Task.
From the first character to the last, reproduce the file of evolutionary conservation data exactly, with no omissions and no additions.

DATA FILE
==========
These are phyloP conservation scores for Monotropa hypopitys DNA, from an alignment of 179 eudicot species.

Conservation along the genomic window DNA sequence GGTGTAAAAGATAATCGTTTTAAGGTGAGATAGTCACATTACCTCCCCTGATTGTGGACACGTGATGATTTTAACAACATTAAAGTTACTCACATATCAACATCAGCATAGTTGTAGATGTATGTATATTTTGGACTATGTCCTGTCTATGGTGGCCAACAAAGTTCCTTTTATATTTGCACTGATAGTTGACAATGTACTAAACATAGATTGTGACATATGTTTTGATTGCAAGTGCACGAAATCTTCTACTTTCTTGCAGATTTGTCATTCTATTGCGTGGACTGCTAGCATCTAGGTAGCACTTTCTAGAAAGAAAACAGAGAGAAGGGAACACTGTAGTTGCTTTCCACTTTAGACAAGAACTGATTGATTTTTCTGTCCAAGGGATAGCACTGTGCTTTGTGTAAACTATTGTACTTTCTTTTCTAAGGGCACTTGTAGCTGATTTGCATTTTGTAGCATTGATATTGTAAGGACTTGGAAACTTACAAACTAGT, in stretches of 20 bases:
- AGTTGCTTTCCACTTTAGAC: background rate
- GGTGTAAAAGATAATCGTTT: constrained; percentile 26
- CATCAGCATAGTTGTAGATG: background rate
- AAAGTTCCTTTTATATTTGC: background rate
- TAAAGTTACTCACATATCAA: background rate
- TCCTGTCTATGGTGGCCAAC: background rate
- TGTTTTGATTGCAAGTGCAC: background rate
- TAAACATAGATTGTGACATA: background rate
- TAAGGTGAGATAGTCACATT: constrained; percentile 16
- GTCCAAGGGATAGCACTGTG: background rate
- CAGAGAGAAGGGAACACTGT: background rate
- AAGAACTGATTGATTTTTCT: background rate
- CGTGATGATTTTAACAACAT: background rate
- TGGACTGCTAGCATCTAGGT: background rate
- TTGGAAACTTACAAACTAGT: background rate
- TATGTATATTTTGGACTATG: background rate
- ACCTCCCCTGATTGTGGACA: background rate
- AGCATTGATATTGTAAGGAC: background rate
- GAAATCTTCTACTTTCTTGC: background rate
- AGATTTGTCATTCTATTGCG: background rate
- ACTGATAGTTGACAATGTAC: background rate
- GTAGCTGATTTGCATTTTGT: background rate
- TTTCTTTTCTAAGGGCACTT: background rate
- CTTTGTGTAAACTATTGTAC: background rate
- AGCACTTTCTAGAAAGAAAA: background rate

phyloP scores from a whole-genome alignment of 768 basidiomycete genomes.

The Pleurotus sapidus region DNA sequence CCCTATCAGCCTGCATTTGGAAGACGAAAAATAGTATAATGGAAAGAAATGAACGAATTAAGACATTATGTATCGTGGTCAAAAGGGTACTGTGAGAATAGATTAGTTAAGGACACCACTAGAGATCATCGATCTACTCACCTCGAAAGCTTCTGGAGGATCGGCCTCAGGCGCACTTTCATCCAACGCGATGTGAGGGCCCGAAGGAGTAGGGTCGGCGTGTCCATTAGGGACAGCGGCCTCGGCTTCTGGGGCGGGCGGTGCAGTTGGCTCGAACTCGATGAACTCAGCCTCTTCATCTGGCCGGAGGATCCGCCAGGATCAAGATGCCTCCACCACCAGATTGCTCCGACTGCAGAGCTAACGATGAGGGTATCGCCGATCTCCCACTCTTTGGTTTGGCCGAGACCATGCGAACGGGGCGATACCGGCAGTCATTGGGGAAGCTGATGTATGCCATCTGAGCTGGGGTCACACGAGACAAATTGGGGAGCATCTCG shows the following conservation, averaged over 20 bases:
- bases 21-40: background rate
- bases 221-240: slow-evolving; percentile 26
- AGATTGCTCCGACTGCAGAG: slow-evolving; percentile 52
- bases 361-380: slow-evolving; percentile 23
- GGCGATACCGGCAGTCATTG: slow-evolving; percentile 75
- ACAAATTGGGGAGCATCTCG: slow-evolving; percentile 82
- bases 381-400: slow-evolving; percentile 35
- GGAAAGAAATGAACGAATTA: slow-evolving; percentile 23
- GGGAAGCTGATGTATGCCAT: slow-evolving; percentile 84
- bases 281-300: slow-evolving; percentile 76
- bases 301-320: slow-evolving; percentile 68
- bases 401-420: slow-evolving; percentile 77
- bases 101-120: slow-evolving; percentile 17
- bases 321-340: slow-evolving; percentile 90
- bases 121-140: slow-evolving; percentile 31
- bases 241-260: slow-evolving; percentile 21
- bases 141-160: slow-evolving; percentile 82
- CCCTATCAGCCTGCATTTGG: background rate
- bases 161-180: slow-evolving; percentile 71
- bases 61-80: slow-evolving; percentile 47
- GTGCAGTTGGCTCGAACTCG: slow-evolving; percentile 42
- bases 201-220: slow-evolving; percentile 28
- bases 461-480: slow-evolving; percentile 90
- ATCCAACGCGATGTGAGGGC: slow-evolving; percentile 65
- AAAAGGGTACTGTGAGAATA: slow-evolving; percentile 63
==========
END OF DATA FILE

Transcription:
These are phyloP conservation scores for Monotropa hypopitys DNA, from an alignment of 179 eudicot species.

Conservation along the genomic window DNA sequence GGTGTAAAAGATAATCGTTTTAAGGTGAGATAGTCACATTACCTCCCCTGATTGTGGACACGTGATGATTTTAACAACATTAAAGTTACTCACATATCAACATCAGCATAGTTGTAGATGTATGTATATTTTGGACTATGTCCTGTCTATGGTGGCCAACAAAGTTCCTTTTATATTTGCACTGATAGTTGACAATGTACTAAACATAGATTGTGACATATGTTTTGATTGCAAGTGCACGAAATCTTCTACTTTCTTGCAGATTTGTCATTCTATTGCGTGGACTGCTAGCATCTAGGTAGCACTTTCTAGAAAGAAAACAGAGAGAAGGGAACACTGTAGTTGCTTTCCACTTTAGACAAGAACTGATTGATTTTTCTGTCCAAGGGATAGCACTGTGCTTTGTGTAAACTATTGTACTTTCTTTTCTAAGGGCACTTGTAGCTGATTTGCATTTTGTAGCATTGATATTGTAAGGACTTGGAAACTTACAAACTAGT, in stretches of 20 bases:
- AGTTGCTTTCCACTTTAGAC: background rate
- GGTGTAAAAGATAATCGTTT: constrained; percentile 26
- CATCAGCATAGTTGTAGATG: background rate
- AAAGTTCCTTTTATATTTGC: background rate
- TAAAGTTACTCACATATCAA: background rate
- TCCTGTCTATGGTGGCCAAC: background rate
- TGTTTTGATTGCAAGTGCAC: background rate
- TAAACATAGATTGTGACATA: background rate
- TAAGGTGAGATAGTCACATT: constrained; percentile 16
- GTCCAAGGGATAGCACTGTG: background rate
- CAGAGAGAAGGGAACACTGT: background rate
- AAGAACTGATTGATTTTTCT: background rate
- CGTGATGATTTTAACAACAT: background rate
- TGGACTGCTAGCATCTAGGT: background rate
- TTGGAAACTTACAAACTAGT: background rate
- TATGTATATTTTGGACTATG: background rate
- ACCTCCCCTGATTGTGGACA: background rate
- AGCATTGATATTGTAAGGAC: background rate
- GAAATCTTCTACTTTCTTGC: background rate
- AGATTTGTCATTCTATTGCG: background rate
- ACTGATAGTTGACAATGTAC: background rate
- GTAGCTGATTTGCATTTTGT: background rate
- TTTCTTTTCTAAGGGCACTT: background rate
- CTTTGTGTAAACTATTGTAC: background rate
- AGCACTTTCTAGAAAGAAAA: background rate

phyloP scores from a whole-genome alignment of 768 basidiomycete genomes.

The Pleurotus sapidus region DNA sequence CCCTATCAGCCTGCATTTGGAAGACGAAAAATAGTATAATGGAAAGAAATGAACGAATTAAGACATTATGTATCGTGGTCAAAAGGGTACTGTGAGAATAGATTAGTTAAGGACACCACTAGAGATCATCGATCTACTCACCTCGAAAGCTTCTGGAGGATCGGCCTCAGGCGCACTTTCATCCAACGCGATGTGAGGGCCCGAAGGAGTAGGGTCGGCGTGTCCATTAGGGACAGCGGCCTCGGCTTCTGGGGCGGGCGGTGCAGTTGGCTCGAACTCGATGAACTCAGCCTCTTCATCTGGCCGGAGGATCCGCCAGGATCAAGATGCCTCCACCACCAGATTGCTCCGACTGCAGAGCTAACGATGAGGGTATCGCCGATCTCCCACTCTTTGGTTTGGCCGAGACCATGCGAACGGGGCGATACCGGCAGTCATTGGGGAAGCTGATGTATGCCATCTGAGCTGGGGTCACACGAGACAAATTGGGGAGCATCTCG shows the following conservation, averaged over 20 bases:
- bases 21-40: background rate
- bases 221-240: slow-evolving; percentile 26
- AGATTGCTCCGACTGCAGAG: slow-evolving; percentile 52
- bases 361-380: slow-evolving; percentile 23
- GGCGATACCGGCAGTCATTG: slow-evolving; percentile 75
- ACAAATTGGGGAGCATCTCG: slow-evolving; percentile 82
- bases 381-400: slow-evolving; percentile 35
- GGAAAGAAATGAACGAATTA: slow-evolving; percentile 23
- GGGAAGCTGATGTATGCCAT: slow-evolving; percentile 84
- bases 281-300: slow-evolving; percentile 76
- bases 301-320: slow-evolving; percentile 68
- bases 401-420: slow-evolving; percentile 77
- bases 101-120: slow-evolving; percentile 17
- bases 321-340: slow-evolving; percentile 90
- bases 121-140: slow-evolving; percentile 31
- bases 241-260: slow-evolving; percentile 21
- bases 141-160: slow-evolving; percentile 82
- CCCTATCAGCCTGCATTTGG: background rate
- bases 161-180: slow-evolving; percentile 71
- bases 61-80: slow-evolving; percentile 47
- GTGCAGTTGGCTCGAACTCG: slow-evolving; percentile 42
- bases 201-220: slow-evolving; percentile 28
- bases 461-480: slow-evolving; percentile 90
- ATCCAACGCGATGTGAGGGC: slow-evolving; percentile 65
- AAAAGGGTACTGTGAGAATA: slow-evolving; percentile 63